Finally, although this is certainly a novel of ideas rather than of engaging characterisation, there are many adept touches, including the noble art of character portrayal in few words. For example,
“Eva Layton believed that her mission in life was to be the vanguard – it did not matter of what. Her method had always been to take a careless leap and land triumphantly far ahead of all others. Her philosophy consisted of one sentence – “I can get away with anything”. In conversation she paraphrased it to her favourite line: “I? I’m the day after tomorrow”. She was an expert horsewoman, a racing driver, a stunt pilot, a swimming champion. When she saw that the emphasis of the day had switched to the realm of ideas, she took another leap, as she did over any ditch. She landed well in front, in the latest. Having landed, she was amazed to find that there were people who questioned her feat. Nobody had ever questioned her other achievements. She acquired an impatient anger against all those who disagreed with her political views. It was a personal issue. She had to be right, she was the day after tomorrow.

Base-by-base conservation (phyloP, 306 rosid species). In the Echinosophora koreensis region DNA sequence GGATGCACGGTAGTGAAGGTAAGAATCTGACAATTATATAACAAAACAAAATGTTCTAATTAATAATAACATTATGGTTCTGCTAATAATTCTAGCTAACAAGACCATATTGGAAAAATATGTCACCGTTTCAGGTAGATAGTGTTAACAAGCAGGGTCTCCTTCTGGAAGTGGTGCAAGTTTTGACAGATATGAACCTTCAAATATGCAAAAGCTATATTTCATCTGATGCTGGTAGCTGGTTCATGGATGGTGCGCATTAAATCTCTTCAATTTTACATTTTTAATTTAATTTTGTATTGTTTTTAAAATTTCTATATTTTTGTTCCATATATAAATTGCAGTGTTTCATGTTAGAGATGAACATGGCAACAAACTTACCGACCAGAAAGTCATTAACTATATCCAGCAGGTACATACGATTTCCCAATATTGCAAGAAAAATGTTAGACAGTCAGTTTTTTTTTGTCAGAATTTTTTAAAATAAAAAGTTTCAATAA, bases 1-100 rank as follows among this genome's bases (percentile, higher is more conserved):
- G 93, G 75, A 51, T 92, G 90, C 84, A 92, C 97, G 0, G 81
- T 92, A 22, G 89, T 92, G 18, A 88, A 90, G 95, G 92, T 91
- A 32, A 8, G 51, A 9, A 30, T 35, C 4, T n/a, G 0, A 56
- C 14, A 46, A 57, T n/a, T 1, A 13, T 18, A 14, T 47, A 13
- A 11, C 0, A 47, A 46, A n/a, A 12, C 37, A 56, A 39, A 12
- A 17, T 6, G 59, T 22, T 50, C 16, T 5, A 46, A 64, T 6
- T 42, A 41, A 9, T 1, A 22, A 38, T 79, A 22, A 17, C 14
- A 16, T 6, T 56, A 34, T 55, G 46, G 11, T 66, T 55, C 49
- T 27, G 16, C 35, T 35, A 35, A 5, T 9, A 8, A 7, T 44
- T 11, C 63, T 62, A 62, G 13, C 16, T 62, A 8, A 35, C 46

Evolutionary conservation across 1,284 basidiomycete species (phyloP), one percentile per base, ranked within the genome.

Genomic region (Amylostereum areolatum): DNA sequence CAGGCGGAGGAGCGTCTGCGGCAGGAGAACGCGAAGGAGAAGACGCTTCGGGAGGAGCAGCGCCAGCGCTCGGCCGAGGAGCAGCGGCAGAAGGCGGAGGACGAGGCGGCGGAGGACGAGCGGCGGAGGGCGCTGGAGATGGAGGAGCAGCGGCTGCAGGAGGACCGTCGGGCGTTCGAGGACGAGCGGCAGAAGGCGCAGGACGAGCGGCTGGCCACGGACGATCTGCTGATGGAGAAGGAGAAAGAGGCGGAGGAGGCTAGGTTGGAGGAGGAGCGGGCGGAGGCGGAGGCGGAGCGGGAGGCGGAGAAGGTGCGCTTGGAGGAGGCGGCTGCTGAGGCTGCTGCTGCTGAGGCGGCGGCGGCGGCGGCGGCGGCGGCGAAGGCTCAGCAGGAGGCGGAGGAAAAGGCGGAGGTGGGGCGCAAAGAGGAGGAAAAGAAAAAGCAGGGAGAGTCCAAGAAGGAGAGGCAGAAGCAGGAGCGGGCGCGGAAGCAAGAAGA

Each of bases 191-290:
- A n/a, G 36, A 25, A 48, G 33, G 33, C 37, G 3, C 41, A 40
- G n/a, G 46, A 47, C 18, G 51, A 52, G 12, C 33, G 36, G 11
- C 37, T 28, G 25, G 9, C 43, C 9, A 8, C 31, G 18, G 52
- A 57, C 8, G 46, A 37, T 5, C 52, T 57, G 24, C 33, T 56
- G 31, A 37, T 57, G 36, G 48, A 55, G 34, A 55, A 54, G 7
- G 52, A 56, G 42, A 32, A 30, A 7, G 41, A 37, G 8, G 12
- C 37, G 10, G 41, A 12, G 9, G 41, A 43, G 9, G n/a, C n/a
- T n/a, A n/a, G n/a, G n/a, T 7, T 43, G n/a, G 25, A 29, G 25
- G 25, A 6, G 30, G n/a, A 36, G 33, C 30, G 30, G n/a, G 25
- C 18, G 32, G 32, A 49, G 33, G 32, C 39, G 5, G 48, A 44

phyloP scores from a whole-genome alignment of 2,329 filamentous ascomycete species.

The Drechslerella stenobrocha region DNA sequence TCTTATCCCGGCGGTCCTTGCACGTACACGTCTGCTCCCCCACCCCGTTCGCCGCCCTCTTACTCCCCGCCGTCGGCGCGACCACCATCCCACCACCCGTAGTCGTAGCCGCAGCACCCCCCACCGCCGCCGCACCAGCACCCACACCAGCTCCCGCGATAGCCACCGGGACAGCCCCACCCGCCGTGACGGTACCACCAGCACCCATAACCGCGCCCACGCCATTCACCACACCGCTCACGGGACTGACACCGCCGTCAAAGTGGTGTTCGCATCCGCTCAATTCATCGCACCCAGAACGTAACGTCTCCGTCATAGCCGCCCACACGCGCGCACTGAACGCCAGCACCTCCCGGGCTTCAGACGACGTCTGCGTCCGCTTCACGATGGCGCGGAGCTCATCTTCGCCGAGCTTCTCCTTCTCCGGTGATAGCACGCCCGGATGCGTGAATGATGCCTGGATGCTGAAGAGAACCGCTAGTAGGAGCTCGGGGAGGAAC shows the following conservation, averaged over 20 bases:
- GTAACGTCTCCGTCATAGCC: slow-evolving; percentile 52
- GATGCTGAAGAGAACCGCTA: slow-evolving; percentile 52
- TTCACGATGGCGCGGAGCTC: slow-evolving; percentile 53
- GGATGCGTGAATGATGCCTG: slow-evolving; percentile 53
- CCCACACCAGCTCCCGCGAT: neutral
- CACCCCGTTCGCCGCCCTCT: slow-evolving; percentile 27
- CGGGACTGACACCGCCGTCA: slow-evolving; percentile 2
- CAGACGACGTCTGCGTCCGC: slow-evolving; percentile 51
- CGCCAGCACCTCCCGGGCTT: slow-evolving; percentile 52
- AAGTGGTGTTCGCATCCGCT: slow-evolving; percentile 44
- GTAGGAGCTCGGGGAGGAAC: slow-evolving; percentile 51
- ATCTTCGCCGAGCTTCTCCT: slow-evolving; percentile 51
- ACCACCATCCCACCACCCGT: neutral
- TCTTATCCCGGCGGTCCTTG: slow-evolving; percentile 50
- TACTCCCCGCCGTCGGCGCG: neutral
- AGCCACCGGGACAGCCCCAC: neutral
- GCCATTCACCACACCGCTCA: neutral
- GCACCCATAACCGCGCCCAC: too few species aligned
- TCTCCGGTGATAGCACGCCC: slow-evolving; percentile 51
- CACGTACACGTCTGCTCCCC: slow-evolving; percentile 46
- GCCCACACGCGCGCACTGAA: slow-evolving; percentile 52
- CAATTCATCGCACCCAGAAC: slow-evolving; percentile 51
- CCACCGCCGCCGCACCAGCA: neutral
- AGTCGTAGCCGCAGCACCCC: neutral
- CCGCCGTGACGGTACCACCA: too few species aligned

Her husband, Mitchell Layton, hated her.”
Of the latter, Rand informs us,
“He could not forgive his country because it had given him a quarter of a billion dollars and then refused to grant him an equal amount of reverence.”